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National Geographic Photo Contest 2015: Winners revealed from dust tornados and orangutans to colourful canyons

Dust and soil swirl in James Smart's dramatic image of a tornado in Colorado

Jess Denham
Wednesday 30 December 2015 11:16
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James Smart wins $10,000 for his photograph 'Dirt'
James Smart wins $10,000 for his photograph 'Dirt'

A jaw-dropping rare photo of a swirling tornado has won the National Geographic Photo Contest 2015 grand prize.

Australian photographer James Smart spent 15 days chasing storms with a group of meteorologist friends last June and shot “Dirt” near Simla, Colorado on the last day.

“The tornado was slowly getting bigger as it picked up the dust and soil from the ground on the farmland,” he said. “It wasn’t moving very fast so we kept getting closer as it tracked next to the home as you can see.

“We were lucky enough to be on the west of the tornado so it was front lit. This really helped to get great detail out of the image and the perfect light for the sky and foreground.”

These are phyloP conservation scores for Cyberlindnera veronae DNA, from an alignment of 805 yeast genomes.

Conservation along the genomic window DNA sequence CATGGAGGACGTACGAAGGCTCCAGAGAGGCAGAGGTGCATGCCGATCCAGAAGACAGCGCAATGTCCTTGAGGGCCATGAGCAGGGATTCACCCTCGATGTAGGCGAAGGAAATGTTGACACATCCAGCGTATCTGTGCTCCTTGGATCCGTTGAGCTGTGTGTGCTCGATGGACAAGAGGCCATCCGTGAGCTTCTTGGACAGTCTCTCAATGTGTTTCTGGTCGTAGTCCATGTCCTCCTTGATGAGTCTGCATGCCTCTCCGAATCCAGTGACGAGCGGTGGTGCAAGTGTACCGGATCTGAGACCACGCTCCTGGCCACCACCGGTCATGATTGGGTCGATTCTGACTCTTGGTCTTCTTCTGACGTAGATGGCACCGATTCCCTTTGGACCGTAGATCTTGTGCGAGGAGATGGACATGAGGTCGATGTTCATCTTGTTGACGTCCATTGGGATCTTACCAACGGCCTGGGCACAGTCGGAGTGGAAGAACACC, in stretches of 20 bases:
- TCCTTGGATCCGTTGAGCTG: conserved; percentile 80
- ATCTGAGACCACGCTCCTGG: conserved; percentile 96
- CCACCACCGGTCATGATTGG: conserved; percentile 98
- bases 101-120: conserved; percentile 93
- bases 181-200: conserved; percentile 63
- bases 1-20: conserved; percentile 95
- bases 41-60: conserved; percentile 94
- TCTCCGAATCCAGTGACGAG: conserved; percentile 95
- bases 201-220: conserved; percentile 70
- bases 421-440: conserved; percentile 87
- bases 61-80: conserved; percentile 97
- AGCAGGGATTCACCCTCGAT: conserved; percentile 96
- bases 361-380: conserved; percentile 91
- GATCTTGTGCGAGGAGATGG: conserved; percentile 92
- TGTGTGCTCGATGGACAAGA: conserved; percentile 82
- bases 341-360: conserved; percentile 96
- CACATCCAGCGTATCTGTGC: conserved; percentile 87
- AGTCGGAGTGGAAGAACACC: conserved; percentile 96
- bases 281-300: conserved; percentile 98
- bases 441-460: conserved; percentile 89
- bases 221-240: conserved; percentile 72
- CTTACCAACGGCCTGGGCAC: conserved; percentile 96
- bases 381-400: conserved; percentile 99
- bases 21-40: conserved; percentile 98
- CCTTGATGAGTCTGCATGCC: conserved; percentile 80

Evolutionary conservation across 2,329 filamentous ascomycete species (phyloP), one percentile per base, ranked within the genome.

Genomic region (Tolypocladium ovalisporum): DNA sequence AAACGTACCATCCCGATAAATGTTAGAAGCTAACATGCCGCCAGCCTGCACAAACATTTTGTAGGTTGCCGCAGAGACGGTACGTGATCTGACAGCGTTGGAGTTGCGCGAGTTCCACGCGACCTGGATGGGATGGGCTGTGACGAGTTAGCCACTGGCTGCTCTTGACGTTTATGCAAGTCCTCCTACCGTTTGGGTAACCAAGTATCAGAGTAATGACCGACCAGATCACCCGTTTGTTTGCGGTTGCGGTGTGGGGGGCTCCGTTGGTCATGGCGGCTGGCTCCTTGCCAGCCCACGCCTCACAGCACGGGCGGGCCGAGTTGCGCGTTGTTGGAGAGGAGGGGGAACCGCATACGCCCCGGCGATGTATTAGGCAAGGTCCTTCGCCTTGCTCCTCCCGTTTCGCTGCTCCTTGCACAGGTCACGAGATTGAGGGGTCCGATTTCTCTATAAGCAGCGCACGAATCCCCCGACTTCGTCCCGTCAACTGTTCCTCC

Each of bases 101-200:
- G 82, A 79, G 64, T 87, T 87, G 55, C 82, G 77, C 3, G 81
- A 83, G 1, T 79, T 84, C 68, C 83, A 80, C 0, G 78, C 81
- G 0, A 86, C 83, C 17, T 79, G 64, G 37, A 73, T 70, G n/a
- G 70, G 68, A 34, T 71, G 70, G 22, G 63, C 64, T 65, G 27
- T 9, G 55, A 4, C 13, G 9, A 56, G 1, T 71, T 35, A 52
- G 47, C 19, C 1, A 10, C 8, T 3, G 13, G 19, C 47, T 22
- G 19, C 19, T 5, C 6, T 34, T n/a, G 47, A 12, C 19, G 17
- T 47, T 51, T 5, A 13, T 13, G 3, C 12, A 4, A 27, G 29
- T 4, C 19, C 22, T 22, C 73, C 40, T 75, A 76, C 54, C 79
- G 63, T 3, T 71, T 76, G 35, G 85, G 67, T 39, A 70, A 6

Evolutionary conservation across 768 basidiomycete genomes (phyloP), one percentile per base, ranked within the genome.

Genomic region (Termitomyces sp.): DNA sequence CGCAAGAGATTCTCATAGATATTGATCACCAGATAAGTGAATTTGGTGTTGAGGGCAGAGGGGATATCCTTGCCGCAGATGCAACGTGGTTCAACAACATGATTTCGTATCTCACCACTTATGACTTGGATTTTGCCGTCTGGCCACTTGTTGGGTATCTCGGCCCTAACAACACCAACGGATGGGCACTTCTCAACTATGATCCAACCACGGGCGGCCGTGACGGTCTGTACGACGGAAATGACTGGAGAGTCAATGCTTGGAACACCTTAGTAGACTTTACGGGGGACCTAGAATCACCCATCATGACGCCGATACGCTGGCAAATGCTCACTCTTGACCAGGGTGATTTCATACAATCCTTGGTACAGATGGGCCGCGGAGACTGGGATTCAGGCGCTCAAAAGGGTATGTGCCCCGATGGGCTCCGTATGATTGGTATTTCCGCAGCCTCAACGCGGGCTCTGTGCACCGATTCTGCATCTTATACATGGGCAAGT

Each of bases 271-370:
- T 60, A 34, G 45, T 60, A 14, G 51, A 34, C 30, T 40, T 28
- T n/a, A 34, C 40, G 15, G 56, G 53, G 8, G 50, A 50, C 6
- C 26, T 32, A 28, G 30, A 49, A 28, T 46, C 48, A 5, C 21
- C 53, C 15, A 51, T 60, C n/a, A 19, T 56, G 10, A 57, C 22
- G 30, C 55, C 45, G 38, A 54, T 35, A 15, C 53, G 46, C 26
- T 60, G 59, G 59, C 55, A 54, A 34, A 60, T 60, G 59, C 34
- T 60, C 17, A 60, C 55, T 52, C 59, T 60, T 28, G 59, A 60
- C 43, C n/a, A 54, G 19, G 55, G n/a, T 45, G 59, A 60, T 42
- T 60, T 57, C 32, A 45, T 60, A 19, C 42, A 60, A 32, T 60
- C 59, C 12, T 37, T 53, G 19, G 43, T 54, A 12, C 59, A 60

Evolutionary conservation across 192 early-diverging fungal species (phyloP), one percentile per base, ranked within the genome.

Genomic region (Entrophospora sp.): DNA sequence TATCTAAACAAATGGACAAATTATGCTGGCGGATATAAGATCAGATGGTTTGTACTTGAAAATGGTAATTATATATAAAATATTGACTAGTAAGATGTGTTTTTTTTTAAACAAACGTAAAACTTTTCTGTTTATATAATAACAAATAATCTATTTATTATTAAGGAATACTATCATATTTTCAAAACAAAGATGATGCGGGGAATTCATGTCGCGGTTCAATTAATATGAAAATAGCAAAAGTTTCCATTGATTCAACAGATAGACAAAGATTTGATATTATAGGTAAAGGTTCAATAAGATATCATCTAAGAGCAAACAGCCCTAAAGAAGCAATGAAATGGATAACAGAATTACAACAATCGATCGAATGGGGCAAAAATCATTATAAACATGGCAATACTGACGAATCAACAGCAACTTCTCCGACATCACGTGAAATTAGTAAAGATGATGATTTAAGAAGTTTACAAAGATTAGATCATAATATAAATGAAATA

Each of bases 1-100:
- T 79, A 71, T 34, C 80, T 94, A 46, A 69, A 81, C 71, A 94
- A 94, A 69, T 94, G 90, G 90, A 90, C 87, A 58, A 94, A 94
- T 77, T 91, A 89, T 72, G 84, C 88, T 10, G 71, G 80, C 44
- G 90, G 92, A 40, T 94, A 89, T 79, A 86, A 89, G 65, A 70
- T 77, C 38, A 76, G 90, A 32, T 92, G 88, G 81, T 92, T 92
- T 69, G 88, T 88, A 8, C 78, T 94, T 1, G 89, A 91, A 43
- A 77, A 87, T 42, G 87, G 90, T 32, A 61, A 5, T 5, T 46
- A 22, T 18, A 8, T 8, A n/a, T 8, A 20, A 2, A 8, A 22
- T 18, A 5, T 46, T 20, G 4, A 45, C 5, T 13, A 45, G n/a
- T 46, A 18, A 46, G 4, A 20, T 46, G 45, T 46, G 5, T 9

Smart’s photo was chosen by professional judges from over 13,000 entries and also triumphed in the Nature category. He receives $10,000 and a trip to National Geographic’s Washington headquarters for its annual photography seminar in January.

Other winners included Joel Nsadha from New York, who placed first in the People category with his portrait of a young man on a bicycle in a Ugandan slum, and Francisco Mingorance from Spain, who won the Places group with his photo of a Spanish marsh partially destroyed by radioactive waste.

'At the Playground' by Joel Nsadha
'Asteroid' by Francisco Mingorance

Honourable mentions were awarded to photos including an orangutan sheltering under a leaf in the rain in Bali, Indonesia; Alpine Choughs flying in Switzerland; a little girl in a pink dress running through thousands of crosses in Lithuania; Iranian students climbing on an army tank; and the colourful canyons of Tian Shan mountain range in Central Asia.

'Orangutan in the Rain' by Andrew Suryono
'Hill of Crosses' by Hideki Mizuta

Photos were selected based on creativity, quality and authenticity of content. Other submissions are available to view on the National Geographic website.

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